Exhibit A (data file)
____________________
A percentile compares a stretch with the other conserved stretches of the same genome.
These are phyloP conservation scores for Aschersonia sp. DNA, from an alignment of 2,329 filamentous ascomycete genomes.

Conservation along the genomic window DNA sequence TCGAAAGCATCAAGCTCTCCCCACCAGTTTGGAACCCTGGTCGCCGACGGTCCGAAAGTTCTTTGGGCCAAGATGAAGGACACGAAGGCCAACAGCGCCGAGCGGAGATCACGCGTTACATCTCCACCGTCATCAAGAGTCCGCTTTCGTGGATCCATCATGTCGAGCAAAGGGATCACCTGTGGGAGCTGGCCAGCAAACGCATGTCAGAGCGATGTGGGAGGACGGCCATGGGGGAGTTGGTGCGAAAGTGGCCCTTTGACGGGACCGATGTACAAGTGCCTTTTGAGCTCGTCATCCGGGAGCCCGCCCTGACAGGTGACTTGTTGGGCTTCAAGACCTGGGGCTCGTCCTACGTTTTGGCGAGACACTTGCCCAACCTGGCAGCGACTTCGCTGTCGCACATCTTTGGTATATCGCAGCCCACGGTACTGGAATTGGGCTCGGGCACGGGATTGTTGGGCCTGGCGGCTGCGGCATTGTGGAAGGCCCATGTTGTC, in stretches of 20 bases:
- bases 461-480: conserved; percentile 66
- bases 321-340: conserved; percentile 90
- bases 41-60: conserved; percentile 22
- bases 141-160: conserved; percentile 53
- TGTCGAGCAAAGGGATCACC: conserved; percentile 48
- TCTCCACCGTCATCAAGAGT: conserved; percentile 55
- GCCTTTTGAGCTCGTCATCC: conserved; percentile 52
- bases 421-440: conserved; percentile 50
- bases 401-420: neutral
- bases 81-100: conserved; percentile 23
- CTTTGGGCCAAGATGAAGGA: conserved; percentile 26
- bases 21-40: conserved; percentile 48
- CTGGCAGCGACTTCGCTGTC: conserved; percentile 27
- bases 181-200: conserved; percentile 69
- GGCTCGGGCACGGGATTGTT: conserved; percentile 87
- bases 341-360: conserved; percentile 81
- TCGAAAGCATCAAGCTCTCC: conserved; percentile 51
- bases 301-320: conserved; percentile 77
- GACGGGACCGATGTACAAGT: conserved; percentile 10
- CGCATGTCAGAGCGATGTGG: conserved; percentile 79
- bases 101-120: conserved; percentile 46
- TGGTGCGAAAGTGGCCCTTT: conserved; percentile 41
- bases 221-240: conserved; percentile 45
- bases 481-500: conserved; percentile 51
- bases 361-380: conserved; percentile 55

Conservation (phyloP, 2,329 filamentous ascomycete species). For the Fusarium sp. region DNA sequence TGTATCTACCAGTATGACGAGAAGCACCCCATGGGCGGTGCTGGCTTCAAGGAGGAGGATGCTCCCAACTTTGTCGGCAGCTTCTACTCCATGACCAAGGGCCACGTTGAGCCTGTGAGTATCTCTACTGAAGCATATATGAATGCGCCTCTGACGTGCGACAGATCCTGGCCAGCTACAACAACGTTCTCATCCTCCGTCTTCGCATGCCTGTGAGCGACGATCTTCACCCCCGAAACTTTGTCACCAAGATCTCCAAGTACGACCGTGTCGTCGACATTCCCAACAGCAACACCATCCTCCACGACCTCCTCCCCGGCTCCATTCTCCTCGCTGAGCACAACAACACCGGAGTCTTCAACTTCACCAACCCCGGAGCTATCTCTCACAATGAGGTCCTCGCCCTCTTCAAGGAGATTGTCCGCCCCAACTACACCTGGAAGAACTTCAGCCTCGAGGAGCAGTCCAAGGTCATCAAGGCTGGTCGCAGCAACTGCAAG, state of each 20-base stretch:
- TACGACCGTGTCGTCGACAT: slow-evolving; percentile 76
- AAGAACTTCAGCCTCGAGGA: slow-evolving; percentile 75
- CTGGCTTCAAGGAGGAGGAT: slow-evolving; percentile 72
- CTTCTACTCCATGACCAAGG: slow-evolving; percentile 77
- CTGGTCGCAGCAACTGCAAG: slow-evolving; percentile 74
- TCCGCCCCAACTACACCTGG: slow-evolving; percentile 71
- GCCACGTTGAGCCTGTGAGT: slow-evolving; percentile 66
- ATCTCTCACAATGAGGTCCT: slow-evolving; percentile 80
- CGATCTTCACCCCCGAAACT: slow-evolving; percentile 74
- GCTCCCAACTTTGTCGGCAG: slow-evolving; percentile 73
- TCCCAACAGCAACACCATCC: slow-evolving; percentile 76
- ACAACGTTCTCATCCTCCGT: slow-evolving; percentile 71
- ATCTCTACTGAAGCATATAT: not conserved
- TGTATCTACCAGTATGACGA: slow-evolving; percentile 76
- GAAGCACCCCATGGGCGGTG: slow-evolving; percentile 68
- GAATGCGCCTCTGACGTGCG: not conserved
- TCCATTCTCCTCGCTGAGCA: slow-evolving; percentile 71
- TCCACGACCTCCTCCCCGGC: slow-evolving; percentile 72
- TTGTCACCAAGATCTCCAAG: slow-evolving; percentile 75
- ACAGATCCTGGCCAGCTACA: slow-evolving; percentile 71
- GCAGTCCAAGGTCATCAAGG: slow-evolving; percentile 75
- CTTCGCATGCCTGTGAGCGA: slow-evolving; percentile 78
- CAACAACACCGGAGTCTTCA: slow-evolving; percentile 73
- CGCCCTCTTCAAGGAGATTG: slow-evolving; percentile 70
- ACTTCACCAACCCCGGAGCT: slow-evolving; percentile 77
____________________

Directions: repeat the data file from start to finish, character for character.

A percentile compares a stretch with the other conserved stretches of the same genome.
These are phyloP conservation scores for Aschersonia sp. DNA, from an alignment of 2,329 filamentous ascomycete genomes.

Conservation along the genomic window DNA sequence TCGAAAGCATCAAGCTCTCCCCACCAGTTTGGAACCCTGGTCGCCGACGGTCCGAAAGTTCTTTGGGCCAAGATGAAGGACACGAAGGCCAACAGCGCCGAGCGGAGATCACGCGTTACATCTCCACCGTCATCAAGAGTCCGCTTTCGTGGATCCATCATGTCGAGCAAAGGGATCACCTGTGGGAGCTGGCCAGCAAACGCATGTCAGAGCGATGTGGGAGGACGGCCATGGGGGAGTTGGTGCGAAAGTGGCCCTTTGACGGGACCGATGTACAAGTGCCTTTTGAGCTCGTCATCCGGGAGCCCGCCCTGACAGGTGACTTGTTGGGCTTCAAGACCTGGGGCTCGTCCTACGTTTTGGCGAGACACTTGCCCAACCTGGCAGCGACTTCGCTGTCGCACATCTTTGGTATATCGCAGCCCACGGTACTGGAATTGGGCTCGGGCACGGGATTGTTGGGCCTGGCGGCTGCGGCATTGTGGAAGGCCCATGTTGTC, in stretches of 20 bases:
- bases 461-480: conserved; percentile 66
- bases 321-340: conserved; percentile 90
- bases 41-60: conserved; percentile 22
- bases 141-160: conserved; percentile 53
- TGTCGAGCAAAGGGATCACC: conserved; percentile 48
- TCTCCACCGTCATCAAGAGT: conserved; percentile 55
- GCCTTTTGAGCTCGTCATCC: conserved; percentile 52
- bases 421-440: conserved; percentile 50
- bases 401-420: neutral
- bases 81-100: conserved; percentile 23
- CTTTGGGCCAAGATGAAGGA: conserved; percentile 26
- bases 21-40: conserved; percentile 48
- CTGGCAGCGACTTCGCTGTC: conserved; percentile 27
- bases 181-200: conserved; percentile 69
- GGCTCGGGCACGGGATTGTT: conserved; percentile 87
- bases 341-360: conserved; percentile 81
- TCGAAAGCATCAAGCTCTCC: conserved; percentile 51
- bases 301-320: conserved; percentile 77
- GACGGGACCGATGTACAAGT: conserved; percentile 10
- CGCATGTCAGAGCGATGTGG: conserved; percentile 79
- bases 101-120: conserved; percentile 46
- TGGTGCGAAAGTGGCCCTTT: conserved; percentile 41
- bases 221-240: conserved; percentile 45
- bases 481-500: conserved; percentile 51
- bases 361-380: conserved; percentile 55

Conservation (phyloP, 2,329 filamentous ascomycete species). For the Fusarium sp. region DNA sequence TGTATCTACCAGTATGACGAGAAGCACCCCATGGGCGGTGCTGGCTTCAAGGAGGAGGATGCTCCCAACTTTGTCGGCAGCTTCTACTCCATGACCAAGGGCCACGTTGAGCCTGTGAGTATCTCTACTGAAGCATATATGAATGCGCCTCTGACGTGCGACAGATCCTGGCCAGCTACAACAACGTTCTCATCCTCCGTCTTCGCATGCCTGTGAGCGACGATCTTCACCCCCGAAACTTTGTCACCAAGATCTCCAAGTACGACCGTGTCGTCGACATTCCCAACAGCAACACCATCCTCCACGACCTCCTCCCCGGCTCCATTCTCCTCGCTGAGCACAACAACACCGGAGTCTTCAACTTCACCAACCCCGGAGCTATCTCTCACAATGAGGTCCTCGCCCTCTTCAAGGAGATTGTCCGCCCCAACTACACCTGGAAGAACTTCAGCCTCGAGGAGCAGTCCAAGGTCATCAAGGCTGGTCGCAGCAACTGCAAG, state of each 20-base stretch:
- TACGACCGTGTCGTCGACAT: slow-evolving; percentile 76
- AAGAACTTCAGCCTCGAGGA: slow-evolving; percentile 75
- CTGGCTTCAAGGAGGAGGAT: slow-evolving; percentile 72
- CTTCTACTCCATGACCAAGG: slow-evolving; percentile 77
- CTGGTCGCAGCAACTGCAAG: slow-evolving; percentile 74
- TCCGCCCCAACTACACCTGG: slow-evolving; percentile 71
- GCCACGTTGAGCCTGTGAGT: slow-evolving; percentile 66
- ATCTCTCACAATGAGGTCCT: slow-evolving; percentile 80
- CGATCTTCACCCCCGAAACT: slow-evolving; percentile 74
- GCTCCCAACTTTGTCGGCAG: slow-evolving; percentile 73
- TCCCAACAGCAACACCATCC: slow-evolving; percentile 76
- ACAACGTTCTCATCCTCCGT: slow-evolving; percentile 71
- ATCTCTACTGAAGCATATAT: not conserved
- TGTATCTACCAGTATGACGA: slow-evolving; percentile 76
- GAAGCACCCCATGGGCGGTG: slow-evolving; percentile 68
- GAATGCGCCTCTGACGTGCG: not conserved
- TCCATTCTCCTCGCTGAGCA: slow-evolving; percentile 71
- TCCACGACCTCCTCCCCGGC: slow-evolving; percentile 72
- TTGTCACCAAGATCTCCAAG: slow-evolving; percentile 75
- ACAGATCCTGGCCAGCTACA: slow-evolving; percentile 71
- GCAGTCCAAGGTCATCAAGG: slow-evolving; percentile 75
- CTTCGCATGCCTGTGAGCGA: slow-evolving; percentile 78
- CAACAACACCGGAGTCTTCA: slow-evolving; percentile 73
- CGCCCTCTTCAAGGAGATTG: slow-evolving; percentile 70
- ACTTCACCAACCCCGGAGCT: slow-evolving; percentile 77